New ID Verification Rules Published By UKGC
In force from May 7, 2019
The UK Gambling Commission (UKGC) published new identification (ID) verification rules Thursday, effective May 7, 2019.
The new rules, which follow an open consultation, will ensure operators verify customers’ age and identity details faster.
A present online operators have 72 hours to carry out verification checks, and while play can commence, customers cannot withdraw winnings until the age verification has been completed. In the event that the verification reveals an underage customer, operators are required to return their stakes.
The new rules now require operators to verify customer age before the customer can deposit funds into an account and gamble with either their own money or a free bet or bonus.
In addition, the Commission requires licensees to ensure customers have been age verified before they are able to access free-to-play versions of gambling games.
Remote licensees will be required to:
- verify, as a minimum, the name, address and date of birth of a customer before allowing them to gamble.
- ask for any additional verification information promptly.
- inform customers, before they can deposit funds, of the types of identity documents or other information that might be required, the circumstances in which the information might be required, and how it should be supplied to the licensee.
- take reasonable steps to ensure that information on their customers’ identities remains accurate.
The UKGC believes the changes will also increase the likelihood that someone will be identified if they attempt to gamble while self-excluded on either the operator’s own self-exclusion schemes or the online multi-operator self-exclusion scheme, Gamstop.
Neil McArthur, Gambling Commission Chief Executive, said:
“These changes will protect children and the vulnerable from gambling-related harm, and reduce the risk of crime linked to gambling. They will also make gambling fairer by helping consumers collect their winnings without unnecessary delay.’’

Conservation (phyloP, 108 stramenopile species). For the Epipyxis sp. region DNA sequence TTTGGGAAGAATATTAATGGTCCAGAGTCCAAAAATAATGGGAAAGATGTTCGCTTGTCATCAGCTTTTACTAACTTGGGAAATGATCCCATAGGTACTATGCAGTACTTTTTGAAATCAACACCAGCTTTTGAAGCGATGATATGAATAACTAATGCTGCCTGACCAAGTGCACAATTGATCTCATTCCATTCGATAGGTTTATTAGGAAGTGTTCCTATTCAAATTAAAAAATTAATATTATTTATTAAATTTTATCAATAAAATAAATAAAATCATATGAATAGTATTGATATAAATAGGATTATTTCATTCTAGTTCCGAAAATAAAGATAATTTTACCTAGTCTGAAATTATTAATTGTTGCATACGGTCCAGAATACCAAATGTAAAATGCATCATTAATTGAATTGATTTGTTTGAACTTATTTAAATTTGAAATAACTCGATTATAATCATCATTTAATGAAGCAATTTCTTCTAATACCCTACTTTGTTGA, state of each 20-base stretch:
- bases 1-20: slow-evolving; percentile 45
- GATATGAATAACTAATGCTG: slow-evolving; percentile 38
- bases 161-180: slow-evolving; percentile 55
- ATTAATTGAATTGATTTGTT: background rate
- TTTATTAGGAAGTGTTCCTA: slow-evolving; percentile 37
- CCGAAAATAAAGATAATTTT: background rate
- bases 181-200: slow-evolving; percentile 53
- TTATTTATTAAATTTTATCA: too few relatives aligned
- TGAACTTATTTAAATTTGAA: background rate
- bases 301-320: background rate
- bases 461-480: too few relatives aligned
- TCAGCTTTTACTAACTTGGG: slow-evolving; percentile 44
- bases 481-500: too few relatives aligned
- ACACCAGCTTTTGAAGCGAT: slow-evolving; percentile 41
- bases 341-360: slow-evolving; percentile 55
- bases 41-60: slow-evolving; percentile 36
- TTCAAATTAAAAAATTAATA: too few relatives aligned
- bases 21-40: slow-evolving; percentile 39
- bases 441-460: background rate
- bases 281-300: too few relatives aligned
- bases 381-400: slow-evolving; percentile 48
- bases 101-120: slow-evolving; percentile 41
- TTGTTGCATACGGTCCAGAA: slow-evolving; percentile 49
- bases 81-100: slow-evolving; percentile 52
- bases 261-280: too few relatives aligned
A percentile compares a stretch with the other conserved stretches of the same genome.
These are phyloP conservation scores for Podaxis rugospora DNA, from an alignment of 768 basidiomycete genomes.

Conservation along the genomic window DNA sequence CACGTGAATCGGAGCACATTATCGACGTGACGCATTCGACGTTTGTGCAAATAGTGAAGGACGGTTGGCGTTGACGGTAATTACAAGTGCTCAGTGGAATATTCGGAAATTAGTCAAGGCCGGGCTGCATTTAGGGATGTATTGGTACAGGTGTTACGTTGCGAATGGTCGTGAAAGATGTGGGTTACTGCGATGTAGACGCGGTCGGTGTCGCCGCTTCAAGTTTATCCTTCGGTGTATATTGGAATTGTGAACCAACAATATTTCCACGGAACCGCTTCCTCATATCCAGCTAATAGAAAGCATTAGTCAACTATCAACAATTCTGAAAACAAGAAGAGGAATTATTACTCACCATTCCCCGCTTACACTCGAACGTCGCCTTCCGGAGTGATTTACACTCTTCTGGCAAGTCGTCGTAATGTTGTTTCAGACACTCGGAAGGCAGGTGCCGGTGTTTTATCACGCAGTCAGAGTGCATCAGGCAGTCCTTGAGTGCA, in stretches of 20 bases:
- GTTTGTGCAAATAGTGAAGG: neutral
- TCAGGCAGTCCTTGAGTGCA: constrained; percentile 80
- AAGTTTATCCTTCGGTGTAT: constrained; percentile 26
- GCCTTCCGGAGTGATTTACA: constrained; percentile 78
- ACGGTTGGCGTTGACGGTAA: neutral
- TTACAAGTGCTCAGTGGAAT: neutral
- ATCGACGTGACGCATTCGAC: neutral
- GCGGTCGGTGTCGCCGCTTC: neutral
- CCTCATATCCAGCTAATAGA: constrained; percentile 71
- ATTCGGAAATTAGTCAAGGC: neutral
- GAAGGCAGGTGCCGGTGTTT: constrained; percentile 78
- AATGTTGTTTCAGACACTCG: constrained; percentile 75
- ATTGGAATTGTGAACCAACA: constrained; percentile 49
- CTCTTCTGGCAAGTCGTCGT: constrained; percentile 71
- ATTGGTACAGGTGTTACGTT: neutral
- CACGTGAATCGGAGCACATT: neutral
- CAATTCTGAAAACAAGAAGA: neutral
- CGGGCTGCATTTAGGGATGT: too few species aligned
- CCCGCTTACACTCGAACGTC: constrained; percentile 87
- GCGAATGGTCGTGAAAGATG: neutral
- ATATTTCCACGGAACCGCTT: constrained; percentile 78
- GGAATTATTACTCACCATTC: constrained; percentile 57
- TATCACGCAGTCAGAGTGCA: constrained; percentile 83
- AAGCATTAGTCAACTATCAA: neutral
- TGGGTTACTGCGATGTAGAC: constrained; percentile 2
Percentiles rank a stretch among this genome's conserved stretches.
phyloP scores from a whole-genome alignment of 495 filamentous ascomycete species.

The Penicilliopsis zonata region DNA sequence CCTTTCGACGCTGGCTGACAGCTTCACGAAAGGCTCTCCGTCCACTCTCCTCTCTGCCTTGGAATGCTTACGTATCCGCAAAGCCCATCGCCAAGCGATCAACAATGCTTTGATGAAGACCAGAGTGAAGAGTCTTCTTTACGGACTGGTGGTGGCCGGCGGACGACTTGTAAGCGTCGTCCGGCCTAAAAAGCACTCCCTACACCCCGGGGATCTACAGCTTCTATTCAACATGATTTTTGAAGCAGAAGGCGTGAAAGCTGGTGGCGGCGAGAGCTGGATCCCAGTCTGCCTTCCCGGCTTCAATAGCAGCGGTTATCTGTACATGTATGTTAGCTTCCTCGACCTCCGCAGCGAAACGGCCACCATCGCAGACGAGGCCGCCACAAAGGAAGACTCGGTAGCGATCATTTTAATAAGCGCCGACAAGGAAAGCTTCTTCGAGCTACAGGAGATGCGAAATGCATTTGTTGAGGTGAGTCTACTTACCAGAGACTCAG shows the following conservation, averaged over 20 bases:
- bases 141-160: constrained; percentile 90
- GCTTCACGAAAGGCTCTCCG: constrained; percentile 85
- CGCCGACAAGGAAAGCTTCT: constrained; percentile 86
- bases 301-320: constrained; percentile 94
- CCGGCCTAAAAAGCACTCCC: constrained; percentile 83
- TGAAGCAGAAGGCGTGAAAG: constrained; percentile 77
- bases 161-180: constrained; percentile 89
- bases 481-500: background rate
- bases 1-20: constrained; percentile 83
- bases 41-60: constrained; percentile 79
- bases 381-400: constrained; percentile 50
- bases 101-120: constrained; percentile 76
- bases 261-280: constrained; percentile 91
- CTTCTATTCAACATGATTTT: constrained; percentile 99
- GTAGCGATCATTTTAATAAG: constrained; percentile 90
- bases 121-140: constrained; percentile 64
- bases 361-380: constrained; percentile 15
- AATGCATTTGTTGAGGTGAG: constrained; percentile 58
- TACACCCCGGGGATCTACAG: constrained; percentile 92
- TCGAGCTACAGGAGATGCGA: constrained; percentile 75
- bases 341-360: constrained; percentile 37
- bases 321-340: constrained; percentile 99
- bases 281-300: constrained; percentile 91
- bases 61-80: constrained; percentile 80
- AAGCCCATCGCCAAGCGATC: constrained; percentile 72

“Britain’s online gambling market is the largest regulated market in the world and we want to make sure it is the safest and the fairest. Today’s changes follow our review of online gambling and our ongoing widespread regulatory action into the online sector. We will keep using our powers to raise standards for consumers.”
Jeremy Wright, Secretary of State for Digital, Culture, Media and Sport, added:
“These significant changes mean operators must check someone’s age before they gamble, and not after. They rightly add an extra layer of protection for children and young people who attempt to gamble online.
“By extending strong age verification rules to free-to-play games we are creating a much safer online environment for children, helping to shut down a possible gateway to gambling- related harm.”
Future developments include the launch of a consultation on plans to make explicit the UKGC’s expectations on how to interact with a customer who may be experiencing gambling-related harm and will be calling for evidence on the use of gambling blocking software.
UK ASA Study Shows Underage Exposure To Gambling Ads Is Declining